Book Eighty Four 2014:
So, Anyway… by John Cleese
I wrote up extensive notes on this for last night’s Arena on Radio 1 so this is a little longer than usual…
He starts with his childhood in World War II (his parents moved around a lot but ended up in Weston-super-Mare). I adore his description of the war: “The Germans were a people famous for their efficiency, so why would they drop perfectly good bombs on Weston-super-Mare, when there was nothing in Weston that a bomb could destroy that could possibly be as valuable as the bomb that destroyed it? That would mean that every explosion made a tiny dent in the German economy…”
The things I find most dull about most “celebrity” autobiographies (let’s be honest we want them to get to the bit where they can tell us stories about showbiz) are interesting if a little long in places here. He talks about his fragmented relationship with his mother, his father’s obsession with doing well in the British class system after he came back from India, then school, public school and eventually getting into Cambridge.
When he gets there he talks about Footlights extensively and how the 1963 revue “Cambridge Circus” was a turning point for him and the club itself. He went with it to the West End, New Zealand(!) and eventually to Broadway where he ended up in a production of Half A Sixpence with Tommy Steele and never looked back. He got the role even though he insists he couldn’t sing (he used to mime with the chorus).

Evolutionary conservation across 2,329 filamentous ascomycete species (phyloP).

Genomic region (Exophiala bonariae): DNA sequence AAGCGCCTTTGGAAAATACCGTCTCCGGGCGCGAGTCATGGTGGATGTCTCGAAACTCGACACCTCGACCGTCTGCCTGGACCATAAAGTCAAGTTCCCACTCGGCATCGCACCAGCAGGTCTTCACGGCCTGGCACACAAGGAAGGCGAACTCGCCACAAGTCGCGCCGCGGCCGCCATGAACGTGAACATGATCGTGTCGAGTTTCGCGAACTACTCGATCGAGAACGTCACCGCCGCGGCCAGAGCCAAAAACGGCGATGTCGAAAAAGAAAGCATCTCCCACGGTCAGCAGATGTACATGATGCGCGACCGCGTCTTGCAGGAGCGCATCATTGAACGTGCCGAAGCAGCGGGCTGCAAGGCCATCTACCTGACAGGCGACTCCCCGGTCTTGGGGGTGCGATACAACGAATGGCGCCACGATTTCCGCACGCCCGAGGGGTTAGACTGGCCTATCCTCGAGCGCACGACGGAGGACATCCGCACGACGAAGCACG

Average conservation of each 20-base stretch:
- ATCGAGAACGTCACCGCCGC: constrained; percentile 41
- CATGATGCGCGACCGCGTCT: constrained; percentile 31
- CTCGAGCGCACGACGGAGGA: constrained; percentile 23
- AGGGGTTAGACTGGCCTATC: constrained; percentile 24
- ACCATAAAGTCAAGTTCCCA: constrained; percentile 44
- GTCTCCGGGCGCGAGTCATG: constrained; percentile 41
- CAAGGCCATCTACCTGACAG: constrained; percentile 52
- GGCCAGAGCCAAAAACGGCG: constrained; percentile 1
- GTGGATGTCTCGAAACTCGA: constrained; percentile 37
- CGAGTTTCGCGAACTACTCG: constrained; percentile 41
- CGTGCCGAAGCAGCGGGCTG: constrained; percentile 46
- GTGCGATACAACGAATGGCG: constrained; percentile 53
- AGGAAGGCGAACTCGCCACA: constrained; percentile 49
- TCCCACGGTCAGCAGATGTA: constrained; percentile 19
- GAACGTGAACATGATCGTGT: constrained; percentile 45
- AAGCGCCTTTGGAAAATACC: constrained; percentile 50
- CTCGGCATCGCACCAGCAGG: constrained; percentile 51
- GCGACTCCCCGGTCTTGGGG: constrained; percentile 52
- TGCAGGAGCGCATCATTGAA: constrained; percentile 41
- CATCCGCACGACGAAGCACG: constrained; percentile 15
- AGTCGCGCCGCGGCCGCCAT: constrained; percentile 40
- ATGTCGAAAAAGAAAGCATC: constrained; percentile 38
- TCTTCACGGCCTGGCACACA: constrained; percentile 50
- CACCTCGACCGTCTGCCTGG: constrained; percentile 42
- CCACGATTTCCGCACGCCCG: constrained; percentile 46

There’s relatively little about his love life apart from meeting Connie Booth (later his co-writer and Polly in Fawlty Towers) in New York when he was on Broadway and she was a waitress. They lived there for a while, he went back to England and they tried long distance for a while, broke up, he went back to the UK heartbroken. The story of how they came to be married is quite lovely and happens very suddenly when he travels to New York just to see her while pretending he’s there on business.
The thing I identified with when it comes to my first experiences of Python is his relationship with The Goon Show. He talks about how he and his friends “adored it, and discussed it and swapped jokes from it” – the same experience my friends and I had (well the weird ones among us who watched a show that was 20 years old by the time we got to it) with Python.
He spends a lot of time fondly talking about David Frost. He was his major employer for many years as a writer and performer on TW3, The Frost Report etc. The “incestuousness” of these shows is staggering in places. Over the years he’s written and worked in different combinations with all the Pythons, Ronnies Barker and Corbett, all 3 Goodies, Marty Feldman…
However, after all the good stuff, here’s the rub – out of a 404 page book he only devotes 21 pages of it to Python and even then a chunk of that refers to the recent 02 gigs. The book stops dead in 1969 so you can only be left to presume that a second two volumes deal properly with Python TV and movies, Fawlty Towers, A Fish Called Wanda, broken marriages and beyond.
Genuinely very entertaining, I laughed quite a bit, he comes across as being cranky but not nasty. My liking it might tie in with my interest in comedy of the period, but you might feel a big aggrieved if you’d bought it expecting all Python and Fawlty Towers. I’ll definitely be reading the next two.